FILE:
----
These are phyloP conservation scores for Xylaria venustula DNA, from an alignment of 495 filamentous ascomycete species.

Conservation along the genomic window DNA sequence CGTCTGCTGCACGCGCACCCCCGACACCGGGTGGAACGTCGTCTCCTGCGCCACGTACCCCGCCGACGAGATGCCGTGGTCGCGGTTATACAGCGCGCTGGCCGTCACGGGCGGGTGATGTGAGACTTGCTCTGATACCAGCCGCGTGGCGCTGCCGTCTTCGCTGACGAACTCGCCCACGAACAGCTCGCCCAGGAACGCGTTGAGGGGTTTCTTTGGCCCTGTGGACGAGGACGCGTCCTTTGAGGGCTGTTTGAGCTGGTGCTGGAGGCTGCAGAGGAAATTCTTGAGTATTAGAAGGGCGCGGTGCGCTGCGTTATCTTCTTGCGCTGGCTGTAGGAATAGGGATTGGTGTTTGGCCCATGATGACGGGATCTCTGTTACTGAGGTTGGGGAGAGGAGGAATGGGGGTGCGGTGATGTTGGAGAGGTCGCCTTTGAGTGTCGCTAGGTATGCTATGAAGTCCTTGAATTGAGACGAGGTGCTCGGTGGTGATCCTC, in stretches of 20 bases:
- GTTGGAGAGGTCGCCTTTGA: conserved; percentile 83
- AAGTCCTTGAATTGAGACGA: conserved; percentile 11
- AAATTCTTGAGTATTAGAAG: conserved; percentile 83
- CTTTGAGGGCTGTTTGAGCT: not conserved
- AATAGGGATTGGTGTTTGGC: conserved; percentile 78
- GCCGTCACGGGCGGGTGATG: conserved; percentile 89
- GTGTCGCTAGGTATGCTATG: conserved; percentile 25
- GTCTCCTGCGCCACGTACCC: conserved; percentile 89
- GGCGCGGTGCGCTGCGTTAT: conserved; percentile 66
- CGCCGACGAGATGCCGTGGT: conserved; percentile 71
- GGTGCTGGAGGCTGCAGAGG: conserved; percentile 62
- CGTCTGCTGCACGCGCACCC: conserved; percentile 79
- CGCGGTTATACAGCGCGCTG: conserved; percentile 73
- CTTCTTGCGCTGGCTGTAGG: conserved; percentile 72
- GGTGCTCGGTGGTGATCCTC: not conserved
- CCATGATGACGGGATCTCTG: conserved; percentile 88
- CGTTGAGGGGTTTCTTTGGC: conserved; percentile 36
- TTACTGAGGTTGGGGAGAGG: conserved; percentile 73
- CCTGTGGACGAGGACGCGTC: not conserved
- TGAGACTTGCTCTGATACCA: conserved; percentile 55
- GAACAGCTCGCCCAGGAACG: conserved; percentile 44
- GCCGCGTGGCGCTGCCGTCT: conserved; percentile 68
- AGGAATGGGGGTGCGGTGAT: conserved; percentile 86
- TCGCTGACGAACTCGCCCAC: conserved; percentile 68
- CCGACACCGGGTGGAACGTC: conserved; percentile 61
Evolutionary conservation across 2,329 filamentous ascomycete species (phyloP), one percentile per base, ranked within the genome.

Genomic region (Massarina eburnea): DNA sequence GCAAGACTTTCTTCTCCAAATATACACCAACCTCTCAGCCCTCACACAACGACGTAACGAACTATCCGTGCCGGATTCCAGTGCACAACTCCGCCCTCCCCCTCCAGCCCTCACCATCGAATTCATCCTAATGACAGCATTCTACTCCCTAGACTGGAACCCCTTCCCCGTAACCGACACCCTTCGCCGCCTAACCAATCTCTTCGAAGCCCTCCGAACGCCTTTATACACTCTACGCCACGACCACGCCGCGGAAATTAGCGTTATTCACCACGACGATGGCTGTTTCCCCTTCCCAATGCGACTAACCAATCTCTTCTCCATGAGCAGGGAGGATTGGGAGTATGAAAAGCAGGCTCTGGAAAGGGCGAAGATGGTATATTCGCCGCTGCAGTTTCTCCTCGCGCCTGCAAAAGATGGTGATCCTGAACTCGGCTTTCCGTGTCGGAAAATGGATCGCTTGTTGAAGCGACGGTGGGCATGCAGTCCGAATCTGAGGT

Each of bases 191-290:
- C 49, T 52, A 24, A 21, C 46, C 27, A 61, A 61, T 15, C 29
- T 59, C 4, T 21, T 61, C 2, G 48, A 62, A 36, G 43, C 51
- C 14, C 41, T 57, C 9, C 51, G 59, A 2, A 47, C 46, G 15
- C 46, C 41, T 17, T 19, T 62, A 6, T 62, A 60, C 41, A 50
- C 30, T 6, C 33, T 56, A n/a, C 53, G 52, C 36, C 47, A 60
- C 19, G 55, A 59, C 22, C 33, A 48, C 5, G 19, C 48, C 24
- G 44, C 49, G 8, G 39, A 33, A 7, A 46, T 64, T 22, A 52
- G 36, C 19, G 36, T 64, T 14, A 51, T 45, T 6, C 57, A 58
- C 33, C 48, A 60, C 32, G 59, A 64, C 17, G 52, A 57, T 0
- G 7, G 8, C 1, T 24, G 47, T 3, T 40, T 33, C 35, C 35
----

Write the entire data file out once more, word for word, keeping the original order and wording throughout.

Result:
These are phyloP conservation scores for Xylaria venustula DNA, from an alignment of 495 filamentous ascomycete species.

Conservation along the genomic window DNA sequence CGTCTGCTGCACGCGCACCCCCGACACCGGGTGGAACGTCGTCTCCTGCGCCACGTACCCCGCCGACGAGATGCCGTGGTCGCGGTTATACAGCGCGCTGGCCGTCACGGGCGGGTGATGTGAGACTTGCTCTGATACCAGCCGCGTGGCGCTGCCGTCTTCGCTGACGAACTCGCCCACGAACAGCTCGCCCAGGAACGCGTTGAGGGGTTTCTTTGGCCCTGTGGACGAGGACGCGTCCTTTGAGGGCTGTTTGAGCTGGTGCTGGAGGCTGCAGAGGAAATTCTTGAGTATTAGAAGGGCGCGGTGCGCTGCGTTATCTTCTTGCGCTGGCTGTAGGAATAGGGATTGGTGTTTGGCCCATGATGACGGGATCTCTGTTACTGAGGTTGGGGAGAGGAGGAATGGGGGTGCGGTGATGTTGGAGAGGTCGCCTTTGAGTGTCGCTAGGTATGCTATGAAGTCCTTGAATTGAGACGAGGTGCTCGGTGGTGATCCTC, in stretches of 20 bases:
- GTTGGAGAGGTCGCCTTTGA: conserved; percentile 83
- AAGTCCTTGAATTGAGACGA: conserved; percentile 11
- AAATTCTTGAGTATTAGAAG: conserved; percentile 83
- CTTTGAGGGCTGTTTGAGCT: not conserved
- AATAGGGATTGGTGTTTGGC: conserved; percentile 78
- GCCGTCACGGGCGGGTGATG: conserved; percentile 89
- GTGTCGCTAGGTATGCTATG: conserved; percentile 25
- GTCTCCTGCGCCACGTACCC: conserved; percentile 89
- GGCGCGGTGCGCTGCGTTAT: conserved; percentile 66
- CGCCGACGAGATGCCGTGGT: conserved; percentile 71
- GGTGCTGGAGGCTGCAGAGG: conserved; percentile 62
- CGTCTGCTGCACGCGCACCC: conserved; percentile 79
- CGCGGTTATACAGCGCGCTG: conserved; percentile 73
- CTTCTTGCGCTGGCTGTAGG: conserved; percentile 72
- GGTGCTCGGTGGTGATCCTC: not conserved
- CCATGATGACGGGATCTCTG: conserved; percentile 88
- CGTTGAGGGGTTTCTTTGGC: conserved; percentile 36
- TTACTGAGGTTGGGGAGAGG: conserved; percentile 73
- CCTGTGGACGAGGACGCGTC: not conserved
- TGAGACTTGCTCTGATACCA: conserved; percentile 55
- GAACAGCTCGCCCAGGAACG: conserved; percentile 44
- GCCGCGTGGCGCTGCCGTCT: conserved; percentile 68
- AGGAATGGGGGTGCGGTGAT: conserved; percentile 86
- TCGCTGACGAACTCGCCCAC: conserved; percentile 68
- CCGACACCGGGTGGAACGTC: conserved; percentile 61
Evolutionary conservation across 2,329 filamentous ascomycete species (phyloP), one percentile per base, ranked within the genome.

Genomic region (Massarina eburnea): DNA sequence GCAAGACTTTCTTCTCCAAATATACACCAACCTCTCAGCCCTCACACAACGACGTAACGAACTATCCGTGCCGGATTCCAGTGCACAACTCCGCCCTCCCCCTCCAGCCCTCACCATCGAATTCATCCTAATGACAGCATTCTACTCCCTAGACTGGAACCCCTTCCCCGTAACCGACACCCTTCGCCGCCTAACCAATCTCTTCGAAGCCCTCCGAACGCCTTTATACACTCTACGCCACGACCACGCCGCGGAAATTAGCGTTATTCACCACGACGATGGCTGTTTCCCCTTCCCAATGCGACTAACCAATCTCTTCTCCATGAGCAGGGAGGATTGGGAGTATGAAAAGCAGGCTCTGGAAAGGGCGAAGATGGTATATTCGCCGCTGCAGTTTCTCCTCGCGCCTGCAAAAGATGGTGATCCTGAACTCGGCTTTCCGTGTCGGAAAATGGATCGCTTGTTGAAGCGACGGTGGGCATGCAGTCCGAATCTGAGGT

Each of bases 191-290:
- C 49, T 52, A 24, A 21, C 46, C 27, A 61, A 61, T 15, C 29
- T 59, C 4, T 21, T 61, C 2, G 48, A 62, A 36, G 43, C 51
- C 14, C 41, T 57, C 9, C 51, G 59, A 2, A 47, C 46, G 15
- C 46, C 41, T 17, T 19, T 62, A 6, T 62, A 60, C 41, A 50
- C 30, T 6, C 33, T 56, A n/a, C 53, G 52, C 36, C 47, A 60
- C 19, G 55, A 59, C 22, C 33, A 48, C 5, G 19, C 48, C 24
- G 44, C 49, G 8, G 39, A 33, A 7, A 46, T 64, T 22, A 52
- G 36, C 19, G 36, T 64, T 14, A 51, T 45, T 6, C 57, A 58
- C 33, C 48, A 60, C 32, G 59, A 64, C 17, G 52, A 57, T 0
- G 7, G 8, C 1, T 24, G 47, T 3, T 40, T 33, C 35, C 35